Back to skis...if you ski alot next season, you might want a more aggressive pair than you would buy now. Most shops will let you demo for a number of days and then apply what you've paid for the demos to the new skis. I demoed all season this year and what I bought was not was en mass recommended to me (except by the guys at the Ski Exchange). I loved the ride, because it worked with my style. After trying lots of others (about 20 different skis) I actually found that I did not care for most of the "most popular" skis out there.

Anyway, that's my $.02.<FONT size="1">

[This message has been edited by SkiMinker (edited April 27, 2001).]</FONT>
post #10 of 20
Thread Starter 

This sounds like the best advice for me.

I just started exploring off piste and probably a bit impatient at becoming good at it, and curious if I would benefit dramatically from the right gear.
post #11 of 20
Again, weight, rather than height, is the ticket. Also, while you are really getting into it, you still are not in skiminker's level. I have owned a bundle of skis over the years. I have noticed that sales persons have more often than not sold me on a model of ski one notch higher than my ability and weight, both in stiffness and in length. At long last, I have learned to take my own advice, and not that of the jocks who say "Go long!" Also, keep this in mind: The fatter a ski is, the shorter it should be skied. The K2 7/8 [next year's Axis] is a wide, shapely ski. In fact, although it has the same waist size [70 mm] as the Mod X [next year's Axis X], it has a wider tip and tail. PLEASE! Wait 'till next season. Demo the Axis [not the X or the Pro, just the Axis] in 170 and 174. Compare the performance of both of those lengths in that model. Then compare the best length in the Axis to any other ski. Then decide. I will be very, very surpised if the 170 cm Axis is not the one you like the most, and it will allow you to grow.<FONT size="1">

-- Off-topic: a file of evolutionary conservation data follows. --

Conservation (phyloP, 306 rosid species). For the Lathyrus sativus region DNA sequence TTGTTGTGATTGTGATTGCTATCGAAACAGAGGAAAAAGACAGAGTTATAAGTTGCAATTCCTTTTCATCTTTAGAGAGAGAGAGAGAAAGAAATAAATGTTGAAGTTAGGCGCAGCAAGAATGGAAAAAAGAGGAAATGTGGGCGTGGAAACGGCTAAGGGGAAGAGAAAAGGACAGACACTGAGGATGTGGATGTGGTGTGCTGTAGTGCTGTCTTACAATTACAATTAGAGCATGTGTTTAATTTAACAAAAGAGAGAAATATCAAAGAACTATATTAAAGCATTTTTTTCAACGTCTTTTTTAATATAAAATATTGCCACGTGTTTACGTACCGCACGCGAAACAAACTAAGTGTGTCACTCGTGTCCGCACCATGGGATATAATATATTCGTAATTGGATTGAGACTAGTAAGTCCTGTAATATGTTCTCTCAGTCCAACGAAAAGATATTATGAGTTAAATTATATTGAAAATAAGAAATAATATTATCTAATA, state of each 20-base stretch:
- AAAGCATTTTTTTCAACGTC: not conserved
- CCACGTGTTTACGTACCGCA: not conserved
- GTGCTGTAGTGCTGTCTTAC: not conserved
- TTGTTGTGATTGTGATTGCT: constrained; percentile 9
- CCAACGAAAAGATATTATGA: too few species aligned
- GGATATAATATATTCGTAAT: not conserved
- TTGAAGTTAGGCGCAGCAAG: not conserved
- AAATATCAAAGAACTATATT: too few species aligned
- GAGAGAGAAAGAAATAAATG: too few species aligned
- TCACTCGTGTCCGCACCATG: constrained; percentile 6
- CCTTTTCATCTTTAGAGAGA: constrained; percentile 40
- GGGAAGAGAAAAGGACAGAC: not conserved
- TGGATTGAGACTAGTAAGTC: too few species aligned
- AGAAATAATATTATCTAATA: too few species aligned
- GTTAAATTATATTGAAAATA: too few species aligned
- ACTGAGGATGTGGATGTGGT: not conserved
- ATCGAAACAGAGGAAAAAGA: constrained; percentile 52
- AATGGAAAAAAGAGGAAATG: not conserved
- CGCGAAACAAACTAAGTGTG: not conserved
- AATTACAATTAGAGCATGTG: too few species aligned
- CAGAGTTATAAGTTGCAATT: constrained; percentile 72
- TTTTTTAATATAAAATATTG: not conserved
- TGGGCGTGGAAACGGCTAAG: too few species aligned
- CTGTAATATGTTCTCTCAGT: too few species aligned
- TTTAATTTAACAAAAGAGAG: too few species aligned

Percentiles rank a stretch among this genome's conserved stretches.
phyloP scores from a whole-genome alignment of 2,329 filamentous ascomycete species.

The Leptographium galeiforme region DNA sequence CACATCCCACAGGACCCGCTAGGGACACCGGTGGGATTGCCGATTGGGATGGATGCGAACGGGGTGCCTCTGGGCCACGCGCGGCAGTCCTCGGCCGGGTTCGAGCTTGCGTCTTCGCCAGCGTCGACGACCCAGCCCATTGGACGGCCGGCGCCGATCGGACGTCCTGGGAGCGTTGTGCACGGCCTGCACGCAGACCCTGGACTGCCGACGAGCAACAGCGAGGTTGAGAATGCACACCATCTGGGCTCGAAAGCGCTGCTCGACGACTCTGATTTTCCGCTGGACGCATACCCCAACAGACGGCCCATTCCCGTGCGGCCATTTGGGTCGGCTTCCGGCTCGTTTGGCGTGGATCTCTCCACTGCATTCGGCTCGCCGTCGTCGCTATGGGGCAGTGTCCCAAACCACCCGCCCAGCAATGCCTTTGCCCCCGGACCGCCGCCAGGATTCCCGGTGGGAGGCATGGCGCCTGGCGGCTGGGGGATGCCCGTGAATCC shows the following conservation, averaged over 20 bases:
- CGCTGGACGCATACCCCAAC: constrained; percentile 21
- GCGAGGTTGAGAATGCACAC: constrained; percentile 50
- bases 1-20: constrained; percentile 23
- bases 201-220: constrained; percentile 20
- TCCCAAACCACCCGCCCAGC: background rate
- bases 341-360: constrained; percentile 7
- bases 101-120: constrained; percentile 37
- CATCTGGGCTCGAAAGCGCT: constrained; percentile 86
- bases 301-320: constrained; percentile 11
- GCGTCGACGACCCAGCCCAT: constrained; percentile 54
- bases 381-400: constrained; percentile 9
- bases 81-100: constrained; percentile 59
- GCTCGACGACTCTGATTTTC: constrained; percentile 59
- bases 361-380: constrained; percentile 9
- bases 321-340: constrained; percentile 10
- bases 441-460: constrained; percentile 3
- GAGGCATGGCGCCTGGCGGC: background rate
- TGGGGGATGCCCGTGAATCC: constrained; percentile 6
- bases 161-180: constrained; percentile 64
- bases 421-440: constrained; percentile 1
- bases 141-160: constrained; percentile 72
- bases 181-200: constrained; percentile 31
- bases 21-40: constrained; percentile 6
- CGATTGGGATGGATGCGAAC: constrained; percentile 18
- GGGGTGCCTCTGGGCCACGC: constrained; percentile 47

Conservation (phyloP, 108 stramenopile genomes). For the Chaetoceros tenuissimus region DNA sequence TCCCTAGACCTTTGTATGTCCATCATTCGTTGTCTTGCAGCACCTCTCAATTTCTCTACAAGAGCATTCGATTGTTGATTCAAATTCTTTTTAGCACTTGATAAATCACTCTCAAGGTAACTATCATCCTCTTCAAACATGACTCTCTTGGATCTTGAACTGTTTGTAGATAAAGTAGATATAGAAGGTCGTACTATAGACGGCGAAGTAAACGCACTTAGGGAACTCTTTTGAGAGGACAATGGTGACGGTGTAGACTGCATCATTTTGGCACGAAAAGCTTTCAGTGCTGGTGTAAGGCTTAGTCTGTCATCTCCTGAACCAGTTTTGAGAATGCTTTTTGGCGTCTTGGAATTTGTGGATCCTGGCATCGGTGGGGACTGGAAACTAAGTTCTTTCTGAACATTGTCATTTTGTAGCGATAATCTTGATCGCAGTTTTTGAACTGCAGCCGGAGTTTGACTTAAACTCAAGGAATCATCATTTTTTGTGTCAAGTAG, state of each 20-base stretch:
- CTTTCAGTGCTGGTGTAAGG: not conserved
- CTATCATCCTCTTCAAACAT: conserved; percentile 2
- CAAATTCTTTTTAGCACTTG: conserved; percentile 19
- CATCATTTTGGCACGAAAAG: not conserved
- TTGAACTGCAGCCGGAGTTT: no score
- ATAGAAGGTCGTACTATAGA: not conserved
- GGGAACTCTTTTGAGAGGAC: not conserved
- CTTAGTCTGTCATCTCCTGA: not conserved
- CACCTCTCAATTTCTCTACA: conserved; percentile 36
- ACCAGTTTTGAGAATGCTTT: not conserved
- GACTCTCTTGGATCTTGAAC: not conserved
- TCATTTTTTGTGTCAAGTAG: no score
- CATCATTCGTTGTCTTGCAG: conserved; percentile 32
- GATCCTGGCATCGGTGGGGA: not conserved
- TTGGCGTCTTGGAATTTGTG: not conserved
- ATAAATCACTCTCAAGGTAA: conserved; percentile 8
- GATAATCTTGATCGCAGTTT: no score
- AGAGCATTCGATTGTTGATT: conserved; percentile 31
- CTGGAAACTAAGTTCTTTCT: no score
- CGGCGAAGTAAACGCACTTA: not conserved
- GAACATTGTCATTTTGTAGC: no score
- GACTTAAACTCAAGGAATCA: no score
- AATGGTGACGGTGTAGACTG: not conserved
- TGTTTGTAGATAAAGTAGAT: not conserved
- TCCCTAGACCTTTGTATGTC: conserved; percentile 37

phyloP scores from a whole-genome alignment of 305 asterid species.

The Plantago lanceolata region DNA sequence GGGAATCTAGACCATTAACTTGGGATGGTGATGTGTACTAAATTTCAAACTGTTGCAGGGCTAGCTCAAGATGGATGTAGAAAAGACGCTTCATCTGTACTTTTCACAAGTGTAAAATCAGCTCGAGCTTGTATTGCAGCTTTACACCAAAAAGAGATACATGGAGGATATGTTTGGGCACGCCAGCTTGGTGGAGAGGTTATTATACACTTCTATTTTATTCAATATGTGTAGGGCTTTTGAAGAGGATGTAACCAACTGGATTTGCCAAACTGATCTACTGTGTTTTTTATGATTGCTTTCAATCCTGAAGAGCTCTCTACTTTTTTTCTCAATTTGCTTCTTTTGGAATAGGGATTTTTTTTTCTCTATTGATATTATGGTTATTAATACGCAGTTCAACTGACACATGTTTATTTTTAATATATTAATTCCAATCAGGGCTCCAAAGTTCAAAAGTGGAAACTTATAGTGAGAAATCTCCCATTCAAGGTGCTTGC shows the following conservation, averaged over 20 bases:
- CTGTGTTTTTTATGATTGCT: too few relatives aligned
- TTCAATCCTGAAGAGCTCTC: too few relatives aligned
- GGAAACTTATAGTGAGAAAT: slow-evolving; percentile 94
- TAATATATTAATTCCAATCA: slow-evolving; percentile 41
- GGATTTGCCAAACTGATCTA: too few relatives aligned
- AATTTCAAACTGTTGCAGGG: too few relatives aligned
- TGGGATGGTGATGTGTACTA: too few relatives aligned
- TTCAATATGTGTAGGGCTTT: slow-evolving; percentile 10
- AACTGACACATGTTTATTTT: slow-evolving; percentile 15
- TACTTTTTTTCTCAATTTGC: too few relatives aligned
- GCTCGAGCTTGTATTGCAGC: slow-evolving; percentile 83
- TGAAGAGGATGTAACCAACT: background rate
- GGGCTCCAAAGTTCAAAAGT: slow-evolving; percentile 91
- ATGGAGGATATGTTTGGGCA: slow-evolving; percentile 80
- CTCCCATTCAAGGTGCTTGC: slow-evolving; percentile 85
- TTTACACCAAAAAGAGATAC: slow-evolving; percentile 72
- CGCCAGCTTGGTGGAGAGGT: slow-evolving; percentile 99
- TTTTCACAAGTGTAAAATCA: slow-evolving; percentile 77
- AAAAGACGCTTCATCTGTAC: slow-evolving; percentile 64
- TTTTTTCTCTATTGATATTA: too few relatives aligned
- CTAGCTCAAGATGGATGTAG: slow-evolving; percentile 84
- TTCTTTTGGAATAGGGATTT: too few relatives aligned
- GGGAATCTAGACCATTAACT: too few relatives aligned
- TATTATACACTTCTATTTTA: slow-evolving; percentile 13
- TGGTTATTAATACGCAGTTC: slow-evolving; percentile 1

[This message has been edited by oboe (edited April 27, 2001).]</FONT><FONT size="1">

[This message has been edited by oboe (edited April 27, 2001).]</FONT>
post #12 of 20

I hope this helps but in the time that I spent is Squaw this year most of the best stuff is not groomed and most of the fun blues are definitely not groomed. That Sierre powder and crud can be wicked if you are not use to it. I really liked a FAT (Rossi XXX)ski for Squaw even though I own the Axis X. Don't get me wrong the Axis X was great and it is my all mountain ski. While in Tahoe I put a good portion of time on those skis and they performed great.

Anyway, a female skier in our group was on a pair of Rebel XX's and was having a blast in the powder, crud and a groomed. Its a wider ski with good float and softer which should make it an easier turner. Just though I give you an alternative.

Hey, Mrs. Skicrazy any thoughts?!


post #13 of 20
Hello NM !

5'5"=165 cm. I see no reason why you should be skiing a ski that is longer than you are tall.

Can you demo ? This is the best way to know for sure. For your level of skiing, I would like to suggest the Volant Vertex Powerkarve. It is a women specific ski design, that will allow you to advance beyond where you are now, and it is a free ride ski.Check out :volantsports.com

The other choices to demo are fine, but do demo,since you are the best person to determine what is best for you.<FONT size="1">